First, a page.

Unlike the Happysphere of the internet, where otherwise useless people congratulate each other on being at conferences and being passionate about shiny new toys, I'm not one to want to hear how much people like me and think I'm wonderful.
I'd rather know (shudder now) if someone doesn't like me. It makes things easier. I'd rather know because it helps me maintain my practice of not being phony and doing silly things like asking them to lunch or let's say in the case of lawyers... referring them cases or otherwise recommending them while they quietly and cowardly tell others they really don't like me.
Yesterday I tweeted “Do some of you lawyers wake up and say 'I'm going to write the stupidest thing that comes to mind today?'"
After writing that. I felt bad that I wasn’t specific as to what I was talking about.
I was talking about this post, by fellow Miami lawyer Jim Walker.
A brief history.
About a year ago I was invited to Kevin O’Keefe’s “Beer for Bloggers” Miami stop. I arrived at a local watering hole and found Kevin surrounded by his adoring fans (and paid blogging customers), as he loudly announced “oh, my biggest nemesis!”
I sat down, introduced myself to the table, several attendees keeping their heads down (later I would learn they were some of the hacks I write about on the internet) and by chance, (some of the minions were from out of town) I sat next to Miami lawyer Jim Walker.
Jim is a “cruise ship” lawyer, a niche practice of suing cruise lines for among other things, passenger injuries. It’s a great practice for a Miami lawyer, as Carnival and Royal Carribean and a couple other cruise lines are based here.
I never met Jim, nor ever heard of him (I thought), so I treated it as an opportunity to meet a Miami lawyer. You know, "hey, you know so and so, etc..."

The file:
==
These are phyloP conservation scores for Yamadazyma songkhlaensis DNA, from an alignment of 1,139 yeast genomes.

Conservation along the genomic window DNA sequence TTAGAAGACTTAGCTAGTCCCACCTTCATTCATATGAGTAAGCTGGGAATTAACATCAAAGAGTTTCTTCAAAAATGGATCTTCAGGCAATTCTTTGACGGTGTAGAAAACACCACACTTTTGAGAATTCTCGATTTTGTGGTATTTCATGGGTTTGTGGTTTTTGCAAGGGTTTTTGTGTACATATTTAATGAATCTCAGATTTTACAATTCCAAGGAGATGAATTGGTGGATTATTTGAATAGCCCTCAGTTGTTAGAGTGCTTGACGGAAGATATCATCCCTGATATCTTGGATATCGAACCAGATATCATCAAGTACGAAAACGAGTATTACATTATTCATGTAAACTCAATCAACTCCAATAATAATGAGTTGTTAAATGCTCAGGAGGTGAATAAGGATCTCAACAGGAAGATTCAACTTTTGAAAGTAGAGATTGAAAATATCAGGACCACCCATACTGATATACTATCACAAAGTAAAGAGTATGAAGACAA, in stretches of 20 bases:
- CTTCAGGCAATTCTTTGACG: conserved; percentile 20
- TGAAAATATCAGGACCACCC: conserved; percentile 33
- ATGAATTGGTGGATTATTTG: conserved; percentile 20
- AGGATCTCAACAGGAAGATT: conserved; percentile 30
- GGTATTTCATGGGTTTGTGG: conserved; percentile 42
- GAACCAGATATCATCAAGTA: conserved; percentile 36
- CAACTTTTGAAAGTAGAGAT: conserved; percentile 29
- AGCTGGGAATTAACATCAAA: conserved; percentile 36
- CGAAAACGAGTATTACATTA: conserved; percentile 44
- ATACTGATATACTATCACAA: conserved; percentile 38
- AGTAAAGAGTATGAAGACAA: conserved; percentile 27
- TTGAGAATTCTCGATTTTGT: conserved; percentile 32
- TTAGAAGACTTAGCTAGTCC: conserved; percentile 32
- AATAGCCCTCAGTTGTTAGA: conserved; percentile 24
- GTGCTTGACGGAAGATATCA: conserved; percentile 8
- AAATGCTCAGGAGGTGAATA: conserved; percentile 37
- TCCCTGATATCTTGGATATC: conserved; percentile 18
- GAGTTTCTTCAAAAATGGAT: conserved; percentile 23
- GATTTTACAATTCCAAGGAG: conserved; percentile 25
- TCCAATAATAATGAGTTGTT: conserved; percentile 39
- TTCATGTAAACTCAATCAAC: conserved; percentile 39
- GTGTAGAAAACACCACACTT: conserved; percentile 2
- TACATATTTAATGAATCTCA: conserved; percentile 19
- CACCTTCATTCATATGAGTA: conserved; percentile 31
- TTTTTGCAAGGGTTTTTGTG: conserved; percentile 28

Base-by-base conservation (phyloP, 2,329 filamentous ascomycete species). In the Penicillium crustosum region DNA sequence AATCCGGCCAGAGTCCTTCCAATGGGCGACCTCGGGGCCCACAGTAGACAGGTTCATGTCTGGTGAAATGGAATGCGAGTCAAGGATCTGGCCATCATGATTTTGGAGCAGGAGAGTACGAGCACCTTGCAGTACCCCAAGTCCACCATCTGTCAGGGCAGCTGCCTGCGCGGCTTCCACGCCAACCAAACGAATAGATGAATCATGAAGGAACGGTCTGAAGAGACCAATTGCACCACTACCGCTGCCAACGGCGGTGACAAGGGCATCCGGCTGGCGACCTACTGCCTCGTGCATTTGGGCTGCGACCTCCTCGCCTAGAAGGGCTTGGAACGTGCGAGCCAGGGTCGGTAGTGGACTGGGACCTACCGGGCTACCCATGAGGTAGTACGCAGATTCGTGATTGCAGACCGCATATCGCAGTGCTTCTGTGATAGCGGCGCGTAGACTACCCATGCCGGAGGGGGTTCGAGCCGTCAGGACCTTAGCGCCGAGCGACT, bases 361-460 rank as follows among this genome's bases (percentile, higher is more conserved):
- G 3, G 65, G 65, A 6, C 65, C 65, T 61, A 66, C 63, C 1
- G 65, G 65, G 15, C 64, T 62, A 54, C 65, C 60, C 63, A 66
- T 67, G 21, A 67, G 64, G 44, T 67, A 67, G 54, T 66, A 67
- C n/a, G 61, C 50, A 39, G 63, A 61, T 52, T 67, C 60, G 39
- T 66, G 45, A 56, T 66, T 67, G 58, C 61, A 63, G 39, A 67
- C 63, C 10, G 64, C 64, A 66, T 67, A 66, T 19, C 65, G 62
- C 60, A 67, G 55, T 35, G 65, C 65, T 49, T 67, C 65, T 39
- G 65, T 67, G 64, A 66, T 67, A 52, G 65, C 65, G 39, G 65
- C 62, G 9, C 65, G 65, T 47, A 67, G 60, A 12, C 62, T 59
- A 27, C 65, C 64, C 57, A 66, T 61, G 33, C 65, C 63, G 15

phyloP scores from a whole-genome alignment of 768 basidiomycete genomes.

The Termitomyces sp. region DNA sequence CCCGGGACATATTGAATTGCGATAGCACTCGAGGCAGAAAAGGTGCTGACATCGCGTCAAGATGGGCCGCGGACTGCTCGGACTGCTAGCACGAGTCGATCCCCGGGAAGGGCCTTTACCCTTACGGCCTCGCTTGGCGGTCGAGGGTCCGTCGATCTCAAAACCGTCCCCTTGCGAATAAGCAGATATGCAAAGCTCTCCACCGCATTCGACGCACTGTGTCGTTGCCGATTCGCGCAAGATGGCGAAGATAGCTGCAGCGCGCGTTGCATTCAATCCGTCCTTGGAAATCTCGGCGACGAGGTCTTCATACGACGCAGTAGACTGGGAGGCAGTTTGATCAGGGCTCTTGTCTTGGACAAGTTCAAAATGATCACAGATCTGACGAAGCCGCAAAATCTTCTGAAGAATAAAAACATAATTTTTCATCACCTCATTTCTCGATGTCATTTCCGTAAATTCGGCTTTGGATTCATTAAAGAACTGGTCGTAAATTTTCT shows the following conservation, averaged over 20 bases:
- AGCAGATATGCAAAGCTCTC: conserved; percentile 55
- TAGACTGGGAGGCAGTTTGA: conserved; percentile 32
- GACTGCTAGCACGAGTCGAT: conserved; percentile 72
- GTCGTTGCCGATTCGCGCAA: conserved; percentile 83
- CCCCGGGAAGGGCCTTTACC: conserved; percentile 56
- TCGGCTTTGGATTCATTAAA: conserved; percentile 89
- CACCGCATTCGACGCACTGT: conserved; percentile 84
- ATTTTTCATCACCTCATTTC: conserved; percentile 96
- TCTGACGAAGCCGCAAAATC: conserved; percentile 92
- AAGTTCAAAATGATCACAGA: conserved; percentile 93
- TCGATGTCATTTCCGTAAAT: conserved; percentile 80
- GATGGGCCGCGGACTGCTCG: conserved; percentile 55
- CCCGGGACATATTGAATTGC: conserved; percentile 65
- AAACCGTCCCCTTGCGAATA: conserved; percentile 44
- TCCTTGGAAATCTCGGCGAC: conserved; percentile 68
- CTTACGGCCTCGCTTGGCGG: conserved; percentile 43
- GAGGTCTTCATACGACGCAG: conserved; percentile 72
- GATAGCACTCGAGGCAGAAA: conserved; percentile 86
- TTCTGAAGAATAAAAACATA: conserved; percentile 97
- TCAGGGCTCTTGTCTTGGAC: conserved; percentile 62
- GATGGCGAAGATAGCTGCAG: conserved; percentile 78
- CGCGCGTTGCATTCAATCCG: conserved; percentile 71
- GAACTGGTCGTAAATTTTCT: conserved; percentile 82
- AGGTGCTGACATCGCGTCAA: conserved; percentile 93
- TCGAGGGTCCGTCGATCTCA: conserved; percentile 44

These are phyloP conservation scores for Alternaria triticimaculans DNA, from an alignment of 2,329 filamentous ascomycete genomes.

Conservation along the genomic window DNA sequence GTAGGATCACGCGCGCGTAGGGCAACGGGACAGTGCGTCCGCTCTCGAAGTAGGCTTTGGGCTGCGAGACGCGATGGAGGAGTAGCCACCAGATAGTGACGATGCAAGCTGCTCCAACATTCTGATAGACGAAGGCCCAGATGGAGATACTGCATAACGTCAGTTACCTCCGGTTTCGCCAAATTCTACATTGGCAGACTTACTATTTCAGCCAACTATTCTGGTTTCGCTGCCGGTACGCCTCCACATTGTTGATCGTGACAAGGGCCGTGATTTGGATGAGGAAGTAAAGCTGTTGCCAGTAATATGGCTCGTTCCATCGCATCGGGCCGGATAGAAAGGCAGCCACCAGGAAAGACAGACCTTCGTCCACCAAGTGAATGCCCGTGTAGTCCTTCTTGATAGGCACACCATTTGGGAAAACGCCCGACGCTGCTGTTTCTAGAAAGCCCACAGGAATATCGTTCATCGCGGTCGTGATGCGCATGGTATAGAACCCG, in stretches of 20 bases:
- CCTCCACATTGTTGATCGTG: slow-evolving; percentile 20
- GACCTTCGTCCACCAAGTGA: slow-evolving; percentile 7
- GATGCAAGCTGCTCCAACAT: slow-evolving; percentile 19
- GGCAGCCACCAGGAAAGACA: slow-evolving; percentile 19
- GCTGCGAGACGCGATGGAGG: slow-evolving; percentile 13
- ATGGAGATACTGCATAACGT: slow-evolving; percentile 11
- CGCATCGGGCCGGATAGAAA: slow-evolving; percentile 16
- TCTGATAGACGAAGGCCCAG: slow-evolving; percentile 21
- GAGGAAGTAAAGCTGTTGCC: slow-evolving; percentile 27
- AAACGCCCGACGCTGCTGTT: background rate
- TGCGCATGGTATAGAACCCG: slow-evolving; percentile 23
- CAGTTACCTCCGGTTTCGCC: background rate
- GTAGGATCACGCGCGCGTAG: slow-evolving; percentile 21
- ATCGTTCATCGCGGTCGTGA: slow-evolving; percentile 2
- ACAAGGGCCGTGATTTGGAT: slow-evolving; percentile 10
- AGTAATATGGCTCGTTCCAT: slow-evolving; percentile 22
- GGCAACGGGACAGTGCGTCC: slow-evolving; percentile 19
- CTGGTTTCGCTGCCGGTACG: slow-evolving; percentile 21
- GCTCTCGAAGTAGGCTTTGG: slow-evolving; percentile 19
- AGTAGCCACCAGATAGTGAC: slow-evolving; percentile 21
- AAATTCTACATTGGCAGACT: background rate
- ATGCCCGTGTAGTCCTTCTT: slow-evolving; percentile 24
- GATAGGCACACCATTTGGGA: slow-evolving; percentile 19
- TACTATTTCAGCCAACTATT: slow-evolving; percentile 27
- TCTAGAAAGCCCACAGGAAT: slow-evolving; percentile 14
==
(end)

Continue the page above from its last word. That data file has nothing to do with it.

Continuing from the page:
Of course my first thought was to act like a normal human being and say hello and then move on to the typical small talk that reveals mutual friends and colleagues, similar interests, and the usual“maybe we can have lunch” conversation.
Instead, Jim began with:
“You’re Scott Greenfield’s friend.”
He didn’t say it like: “Hey! You’re Scott Greenfield’s friend!”
It was in the same tone as “you’re a piece of shit, aren’t you?”
So in a rare moment of willingness to admit I actually know Greenfield and yes, consider him a friend, Jim revealed his handle on twitter was @cruiselaw.
As I was vaguely remembering a back and forth with Greenfield and @cruiselaw, Jim told me the whole sordid story, as if he wanted me to take notes and analyze the situation.
I eventually deflected the conversation back to more irrelevant things like whether he liked the ice cream store down the street from his office that I use to go to as a kid.
It must have been difficult for Jim to think for a moment that I was a normal person, father, husband, involved in the Bar and the Miami community, and possibly a future referral source.
We parted with a handshake, traded cards, emailed a couple times, and I sent his name to a potential client who I assumed never called to retain him.
That’s my relationship with Jim.
So I thought.